I want to prove that 'Let $G$ be a group containing normal subgroups of orders $3$ and $5$, respectively. Prove $G$ contains an element of order $15$'.

How can I use this fact for proof: 'Let $r$ and $s$ be relatively prime integers. A cyclic group of order $rs$ is isomorphic to the product of a cyclic group of order $r$ and a cyclic group of order $s$.' ?

I first thought that I get the proof obviously, but then I saw 'normal' in question, and stopped.

Also, the cyclic subgroup generated by that order $15$ element has to be normal in $G$?


Here is a roadmap:

  • Prove that $H_3 H_5 = H_5 H_3$

  • Prove that $H_3 H_5$ is a normal subgroup

  • Prove that $H_3 H_5 \cong H_3 \times H_5 \cong C_3 \times C_5 \cong C_{15}$

  • $\begingroup$ What happens when normality is taken away? We need normality in proof of $H_3 H_5 = H_5 H_3$? $\endgroup$ – Silent Apr 12 '18 at 10:47
  • 2
    $\begingroup$ The result is no longer true. For example $S_5$ has elements of order $3$ and $5$ but no element of order $15$. $\endgroup$ – Derek Holt Apr 12 '18 at 10:48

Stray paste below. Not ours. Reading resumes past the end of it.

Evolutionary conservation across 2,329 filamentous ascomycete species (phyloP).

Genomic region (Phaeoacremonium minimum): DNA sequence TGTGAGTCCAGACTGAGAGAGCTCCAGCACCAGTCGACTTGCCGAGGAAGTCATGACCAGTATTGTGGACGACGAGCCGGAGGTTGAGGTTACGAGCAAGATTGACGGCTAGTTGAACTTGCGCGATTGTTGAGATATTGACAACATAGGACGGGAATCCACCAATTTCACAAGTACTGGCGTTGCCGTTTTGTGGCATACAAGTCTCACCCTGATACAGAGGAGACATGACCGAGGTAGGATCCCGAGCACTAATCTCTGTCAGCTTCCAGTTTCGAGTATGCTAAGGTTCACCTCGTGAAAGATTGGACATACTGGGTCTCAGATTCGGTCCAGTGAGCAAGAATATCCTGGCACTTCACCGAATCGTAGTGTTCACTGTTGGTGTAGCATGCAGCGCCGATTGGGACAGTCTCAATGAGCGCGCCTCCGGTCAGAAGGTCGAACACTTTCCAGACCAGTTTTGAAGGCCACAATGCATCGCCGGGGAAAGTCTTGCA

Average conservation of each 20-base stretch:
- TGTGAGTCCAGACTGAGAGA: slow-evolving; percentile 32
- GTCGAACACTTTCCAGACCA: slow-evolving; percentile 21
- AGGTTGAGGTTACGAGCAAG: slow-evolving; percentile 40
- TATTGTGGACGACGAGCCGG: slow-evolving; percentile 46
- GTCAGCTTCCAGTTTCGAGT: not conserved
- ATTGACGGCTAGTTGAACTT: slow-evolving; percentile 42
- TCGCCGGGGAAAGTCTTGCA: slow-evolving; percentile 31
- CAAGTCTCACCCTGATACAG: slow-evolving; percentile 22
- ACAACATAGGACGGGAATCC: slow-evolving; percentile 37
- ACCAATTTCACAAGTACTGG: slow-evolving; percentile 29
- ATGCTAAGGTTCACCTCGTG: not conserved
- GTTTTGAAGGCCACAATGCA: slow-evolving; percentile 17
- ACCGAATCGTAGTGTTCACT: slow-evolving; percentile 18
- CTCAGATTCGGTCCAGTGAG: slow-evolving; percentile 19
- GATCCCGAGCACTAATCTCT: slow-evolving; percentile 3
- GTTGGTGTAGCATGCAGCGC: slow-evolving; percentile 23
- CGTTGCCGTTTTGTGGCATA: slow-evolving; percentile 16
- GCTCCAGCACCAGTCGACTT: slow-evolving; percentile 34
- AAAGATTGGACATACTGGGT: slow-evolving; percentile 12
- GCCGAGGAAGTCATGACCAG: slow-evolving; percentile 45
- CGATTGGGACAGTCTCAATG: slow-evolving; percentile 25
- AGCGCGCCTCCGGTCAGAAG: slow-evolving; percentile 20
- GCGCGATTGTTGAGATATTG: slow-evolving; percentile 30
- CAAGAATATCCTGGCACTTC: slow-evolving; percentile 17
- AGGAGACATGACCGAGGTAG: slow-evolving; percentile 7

• $\begingroup$ @DerekHolt Thank you. When normality assumed, can $C_{15}$ be non-normal in $G$? Also we need normality in $H_3 H_5 = H_5 H_3$, right? $\endgroup$ – Silent Apr 12 '18 at 10:50
  • 1
    $\begingroup$ Yes, if $M$ and $N$ are normal subgroups of any group $G$, then so is $MN = NM$. (Since you have accepted the answer, you must understand everything already!) $\endgroup$ – Derek Holt Apr 12 '18 at 11:44
  • $\begingroup$ @DerekHolt Do we really need HK to be normal in G , is it not enough for HK to be just a subgroup of G ? and since H and K has order 3 and 5 they contain an element of order 3 and 5 , x , y , resp, so the order of that element xy is 15. $\endgroup$ – Kasmir Khaan Jan 10 '19 at 8:31

Your Answer

By clicking “Post Your Answer”, you agree to our terms of service, privacy policy and cookie policy

Not the answer you're looking for? Browse other questions tagged or ask your own question.